as to which we would fain get at least a hint.
This much is plain, however, that in the embryonic stage of the Roman commonwealth some obscure processes of fusion or commingling went on. The tribal population of Rome was more heterogeneous than that of the great cities of Greece, and its earliest municipal religion seems to have been an assemblage of various tribal religions that had points of contact with other tribal religions throughout large portions of the Graeco-Italic world.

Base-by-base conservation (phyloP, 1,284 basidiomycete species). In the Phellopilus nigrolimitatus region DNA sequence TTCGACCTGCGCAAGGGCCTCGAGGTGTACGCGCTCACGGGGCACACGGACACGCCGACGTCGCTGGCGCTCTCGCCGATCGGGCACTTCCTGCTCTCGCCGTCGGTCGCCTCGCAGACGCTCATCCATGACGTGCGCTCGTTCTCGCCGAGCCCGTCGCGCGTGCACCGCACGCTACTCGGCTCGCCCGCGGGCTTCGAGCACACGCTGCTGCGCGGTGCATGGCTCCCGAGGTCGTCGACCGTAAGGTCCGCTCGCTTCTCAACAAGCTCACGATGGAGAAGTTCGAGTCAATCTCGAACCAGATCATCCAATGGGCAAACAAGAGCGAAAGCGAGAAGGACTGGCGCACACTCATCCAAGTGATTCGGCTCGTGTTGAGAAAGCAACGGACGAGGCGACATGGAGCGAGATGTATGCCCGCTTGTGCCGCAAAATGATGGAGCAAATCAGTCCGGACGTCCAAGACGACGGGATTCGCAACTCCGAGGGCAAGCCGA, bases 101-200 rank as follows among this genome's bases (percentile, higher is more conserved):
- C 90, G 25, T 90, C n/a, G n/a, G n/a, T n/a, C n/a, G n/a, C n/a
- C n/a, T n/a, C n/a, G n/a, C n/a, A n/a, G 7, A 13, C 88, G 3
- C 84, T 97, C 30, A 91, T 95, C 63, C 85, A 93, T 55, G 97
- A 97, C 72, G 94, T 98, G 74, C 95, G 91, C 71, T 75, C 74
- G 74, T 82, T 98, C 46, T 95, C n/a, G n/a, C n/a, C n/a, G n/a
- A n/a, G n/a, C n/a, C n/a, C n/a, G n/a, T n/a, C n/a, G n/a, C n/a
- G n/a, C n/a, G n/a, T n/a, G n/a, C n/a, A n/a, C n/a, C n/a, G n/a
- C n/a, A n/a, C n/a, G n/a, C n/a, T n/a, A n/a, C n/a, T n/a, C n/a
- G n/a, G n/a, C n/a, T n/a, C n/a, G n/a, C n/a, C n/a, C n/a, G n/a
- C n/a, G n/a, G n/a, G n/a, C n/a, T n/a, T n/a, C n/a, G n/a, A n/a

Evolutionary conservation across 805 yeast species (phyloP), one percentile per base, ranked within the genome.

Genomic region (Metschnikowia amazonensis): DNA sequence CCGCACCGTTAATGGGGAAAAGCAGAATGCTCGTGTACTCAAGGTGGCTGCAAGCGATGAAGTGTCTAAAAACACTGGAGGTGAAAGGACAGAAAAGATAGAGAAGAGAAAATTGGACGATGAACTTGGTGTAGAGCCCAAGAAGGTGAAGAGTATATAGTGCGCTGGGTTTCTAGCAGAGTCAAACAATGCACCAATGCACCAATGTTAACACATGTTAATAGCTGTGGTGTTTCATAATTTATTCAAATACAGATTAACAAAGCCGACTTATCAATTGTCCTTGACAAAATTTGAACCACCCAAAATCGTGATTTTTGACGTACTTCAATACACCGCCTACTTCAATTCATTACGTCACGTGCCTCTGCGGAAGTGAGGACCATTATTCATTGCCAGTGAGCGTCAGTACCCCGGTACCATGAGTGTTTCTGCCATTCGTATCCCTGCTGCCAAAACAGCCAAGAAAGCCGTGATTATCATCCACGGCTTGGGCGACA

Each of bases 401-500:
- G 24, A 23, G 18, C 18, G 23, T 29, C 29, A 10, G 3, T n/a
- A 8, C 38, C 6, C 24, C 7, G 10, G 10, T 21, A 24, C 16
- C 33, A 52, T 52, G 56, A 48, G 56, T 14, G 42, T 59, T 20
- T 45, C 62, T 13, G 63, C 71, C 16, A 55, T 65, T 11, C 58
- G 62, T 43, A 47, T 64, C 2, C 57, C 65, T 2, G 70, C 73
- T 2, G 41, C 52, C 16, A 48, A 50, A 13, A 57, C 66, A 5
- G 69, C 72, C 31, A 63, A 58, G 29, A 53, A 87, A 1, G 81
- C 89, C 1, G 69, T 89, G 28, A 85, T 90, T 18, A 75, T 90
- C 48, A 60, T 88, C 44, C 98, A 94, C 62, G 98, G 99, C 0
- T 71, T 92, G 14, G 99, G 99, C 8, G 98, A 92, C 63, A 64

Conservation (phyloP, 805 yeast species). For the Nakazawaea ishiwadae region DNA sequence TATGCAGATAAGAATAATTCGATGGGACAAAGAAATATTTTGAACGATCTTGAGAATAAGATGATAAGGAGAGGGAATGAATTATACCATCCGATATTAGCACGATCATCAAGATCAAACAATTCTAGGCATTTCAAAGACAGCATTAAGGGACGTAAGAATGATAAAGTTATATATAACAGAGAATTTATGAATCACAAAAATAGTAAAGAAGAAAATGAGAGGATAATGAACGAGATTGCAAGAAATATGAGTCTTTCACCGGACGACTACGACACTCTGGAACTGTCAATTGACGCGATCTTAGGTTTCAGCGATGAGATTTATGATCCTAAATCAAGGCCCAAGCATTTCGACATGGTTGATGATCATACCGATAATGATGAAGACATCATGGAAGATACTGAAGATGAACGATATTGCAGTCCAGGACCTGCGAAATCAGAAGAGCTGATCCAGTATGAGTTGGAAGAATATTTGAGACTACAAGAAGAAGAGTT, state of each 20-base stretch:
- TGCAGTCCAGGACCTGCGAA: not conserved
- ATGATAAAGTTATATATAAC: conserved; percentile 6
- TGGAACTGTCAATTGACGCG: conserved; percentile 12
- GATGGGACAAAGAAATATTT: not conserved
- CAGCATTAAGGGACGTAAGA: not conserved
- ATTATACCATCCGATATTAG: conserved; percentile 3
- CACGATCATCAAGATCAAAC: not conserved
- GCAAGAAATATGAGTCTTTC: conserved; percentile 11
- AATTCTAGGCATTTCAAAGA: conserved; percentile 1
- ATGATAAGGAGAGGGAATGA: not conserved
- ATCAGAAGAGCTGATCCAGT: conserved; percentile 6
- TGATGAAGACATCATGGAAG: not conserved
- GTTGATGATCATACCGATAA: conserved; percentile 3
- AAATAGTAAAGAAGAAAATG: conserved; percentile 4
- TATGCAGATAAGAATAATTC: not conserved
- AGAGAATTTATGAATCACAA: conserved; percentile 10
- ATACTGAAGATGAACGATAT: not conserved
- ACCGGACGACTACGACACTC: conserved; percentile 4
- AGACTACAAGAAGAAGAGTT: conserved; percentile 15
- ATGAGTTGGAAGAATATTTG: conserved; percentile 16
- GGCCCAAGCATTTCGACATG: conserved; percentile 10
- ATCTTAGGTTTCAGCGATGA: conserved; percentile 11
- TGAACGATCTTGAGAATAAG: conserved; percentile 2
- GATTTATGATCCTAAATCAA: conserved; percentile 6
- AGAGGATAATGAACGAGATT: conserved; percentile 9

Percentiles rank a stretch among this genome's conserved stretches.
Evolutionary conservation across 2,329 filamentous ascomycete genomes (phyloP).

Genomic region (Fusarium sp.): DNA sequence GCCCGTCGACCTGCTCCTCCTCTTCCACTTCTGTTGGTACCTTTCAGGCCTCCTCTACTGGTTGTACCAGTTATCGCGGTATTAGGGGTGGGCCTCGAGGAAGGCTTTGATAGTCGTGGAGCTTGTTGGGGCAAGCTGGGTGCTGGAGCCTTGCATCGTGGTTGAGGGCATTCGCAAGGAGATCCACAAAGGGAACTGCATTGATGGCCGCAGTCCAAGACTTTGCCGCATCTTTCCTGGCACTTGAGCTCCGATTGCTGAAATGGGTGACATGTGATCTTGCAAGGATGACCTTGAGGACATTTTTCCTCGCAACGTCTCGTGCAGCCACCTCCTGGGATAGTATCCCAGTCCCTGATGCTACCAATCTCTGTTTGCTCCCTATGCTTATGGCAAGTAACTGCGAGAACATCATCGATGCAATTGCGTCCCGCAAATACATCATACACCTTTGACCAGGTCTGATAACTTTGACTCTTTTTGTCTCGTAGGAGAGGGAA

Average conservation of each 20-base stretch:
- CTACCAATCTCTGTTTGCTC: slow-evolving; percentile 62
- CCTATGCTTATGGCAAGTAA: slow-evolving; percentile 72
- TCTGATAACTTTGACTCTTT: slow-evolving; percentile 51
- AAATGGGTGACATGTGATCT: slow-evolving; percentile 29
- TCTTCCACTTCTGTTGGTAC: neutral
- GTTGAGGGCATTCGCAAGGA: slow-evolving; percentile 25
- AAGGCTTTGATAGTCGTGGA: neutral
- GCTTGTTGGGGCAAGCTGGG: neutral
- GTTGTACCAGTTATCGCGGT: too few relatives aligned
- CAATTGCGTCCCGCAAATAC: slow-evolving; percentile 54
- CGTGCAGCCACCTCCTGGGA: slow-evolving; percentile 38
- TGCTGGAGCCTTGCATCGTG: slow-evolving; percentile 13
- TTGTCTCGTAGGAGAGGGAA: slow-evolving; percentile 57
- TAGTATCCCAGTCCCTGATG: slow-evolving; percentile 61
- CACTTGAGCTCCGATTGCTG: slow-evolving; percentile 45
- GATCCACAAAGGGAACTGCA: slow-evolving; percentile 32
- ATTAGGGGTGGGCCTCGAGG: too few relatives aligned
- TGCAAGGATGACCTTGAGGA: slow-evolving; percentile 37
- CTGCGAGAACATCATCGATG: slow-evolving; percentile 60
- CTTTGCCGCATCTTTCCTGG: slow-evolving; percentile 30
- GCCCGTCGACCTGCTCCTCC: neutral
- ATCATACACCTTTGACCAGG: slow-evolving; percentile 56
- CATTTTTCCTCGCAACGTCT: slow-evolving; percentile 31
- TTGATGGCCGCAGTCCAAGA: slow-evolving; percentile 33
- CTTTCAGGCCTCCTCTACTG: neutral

As M. de Coulanges observes.
La Cite antique, 441. Rome was almost the only city of antiquity which was not kept apart from other cities by its religion.
There was hardly a people in Greece or Italy which it was restrained from admitting to participation in its municipal rites.
However this may have been, it is certain that Rome early succeeded in freeing itself from that insuperable prejudice which elsewhere prevented the ancient city from admitting aliens to a share in its franchise.
And in this v